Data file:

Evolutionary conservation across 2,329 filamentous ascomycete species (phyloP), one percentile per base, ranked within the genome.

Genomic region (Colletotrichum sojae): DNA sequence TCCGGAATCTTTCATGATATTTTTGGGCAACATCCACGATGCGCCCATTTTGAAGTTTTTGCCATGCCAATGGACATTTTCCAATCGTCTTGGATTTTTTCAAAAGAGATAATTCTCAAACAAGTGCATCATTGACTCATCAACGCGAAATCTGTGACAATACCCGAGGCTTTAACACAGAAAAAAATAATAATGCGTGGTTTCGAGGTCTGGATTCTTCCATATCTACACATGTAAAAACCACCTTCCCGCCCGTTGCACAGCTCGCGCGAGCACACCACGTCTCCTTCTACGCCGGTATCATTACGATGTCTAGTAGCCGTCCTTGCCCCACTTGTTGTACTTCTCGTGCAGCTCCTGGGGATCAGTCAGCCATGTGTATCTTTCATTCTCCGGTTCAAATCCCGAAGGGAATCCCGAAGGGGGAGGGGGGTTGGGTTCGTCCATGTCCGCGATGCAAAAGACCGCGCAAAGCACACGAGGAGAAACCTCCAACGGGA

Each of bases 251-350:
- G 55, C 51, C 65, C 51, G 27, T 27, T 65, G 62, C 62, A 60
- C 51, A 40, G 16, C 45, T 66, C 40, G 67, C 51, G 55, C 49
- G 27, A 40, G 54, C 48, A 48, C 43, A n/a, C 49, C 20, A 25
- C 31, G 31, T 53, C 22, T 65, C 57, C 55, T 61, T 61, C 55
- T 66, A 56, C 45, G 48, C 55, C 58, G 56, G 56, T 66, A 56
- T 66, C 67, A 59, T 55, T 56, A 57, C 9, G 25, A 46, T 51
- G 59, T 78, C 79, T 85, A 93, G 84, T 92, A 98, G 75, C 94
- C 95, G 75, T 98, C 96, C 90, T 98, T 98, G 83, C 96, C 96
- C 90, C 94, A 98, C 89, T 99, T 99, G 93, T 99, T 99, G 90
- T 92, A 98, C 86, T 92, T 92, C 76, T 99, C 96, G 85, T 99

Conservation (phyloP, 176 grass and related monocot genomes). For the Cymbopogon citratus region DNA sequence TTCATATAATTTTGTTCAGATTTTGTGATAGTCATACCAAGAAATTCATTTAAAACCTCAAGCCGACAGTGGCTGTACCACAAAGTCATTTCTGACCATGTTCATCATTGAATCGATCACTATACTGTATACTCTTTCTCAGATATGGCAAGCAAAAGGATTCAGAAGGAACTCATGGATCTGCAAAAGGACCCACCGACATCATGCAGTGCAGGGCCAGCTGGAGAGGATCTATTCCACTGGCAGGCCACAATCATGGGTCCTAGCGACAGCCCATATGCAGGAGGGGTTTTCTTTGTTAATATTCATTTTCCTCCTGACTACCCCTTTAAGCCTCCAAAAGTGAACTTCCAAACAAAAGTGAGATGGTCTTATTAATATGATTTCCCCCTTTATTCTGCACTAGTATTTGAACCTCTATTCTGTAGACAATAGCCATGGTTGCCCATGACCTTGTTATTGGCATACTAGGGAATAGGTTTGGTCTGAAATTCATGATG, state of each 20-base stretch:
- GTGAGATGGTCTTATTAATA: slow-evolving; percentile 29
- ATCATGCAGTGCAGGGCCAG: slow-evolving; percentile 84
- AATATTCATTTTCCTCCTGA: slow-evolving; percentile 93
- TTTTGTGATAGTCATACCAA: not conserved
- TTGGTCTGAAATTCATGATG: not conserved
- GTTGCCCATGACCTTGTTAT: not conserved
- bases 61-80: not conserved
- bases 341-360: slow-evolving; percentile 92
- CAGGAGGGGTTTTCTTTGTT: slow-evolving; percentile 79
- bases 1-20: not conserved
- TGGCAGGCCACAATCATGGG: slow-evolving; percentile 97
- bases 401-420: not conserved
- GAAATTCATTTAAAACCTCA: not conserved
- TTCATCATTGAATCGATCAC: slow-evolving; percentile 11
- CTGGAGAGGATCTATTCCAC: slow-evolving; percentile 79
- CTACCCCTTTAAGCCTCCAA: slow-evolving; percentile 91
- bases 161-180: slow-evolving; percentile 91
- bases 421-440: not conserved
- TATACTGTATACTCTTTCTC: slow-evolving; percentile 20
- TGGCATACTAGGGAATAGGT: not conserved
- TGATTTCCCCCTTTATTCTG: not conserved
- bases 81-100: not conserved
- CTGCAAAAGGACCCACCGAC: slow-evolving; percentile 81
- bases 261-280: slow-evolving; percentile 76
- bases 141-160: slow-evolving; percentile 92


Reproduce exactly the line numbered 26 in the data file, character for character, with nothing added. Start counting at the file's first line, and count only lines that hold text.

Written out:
- bases 401-420: not conserved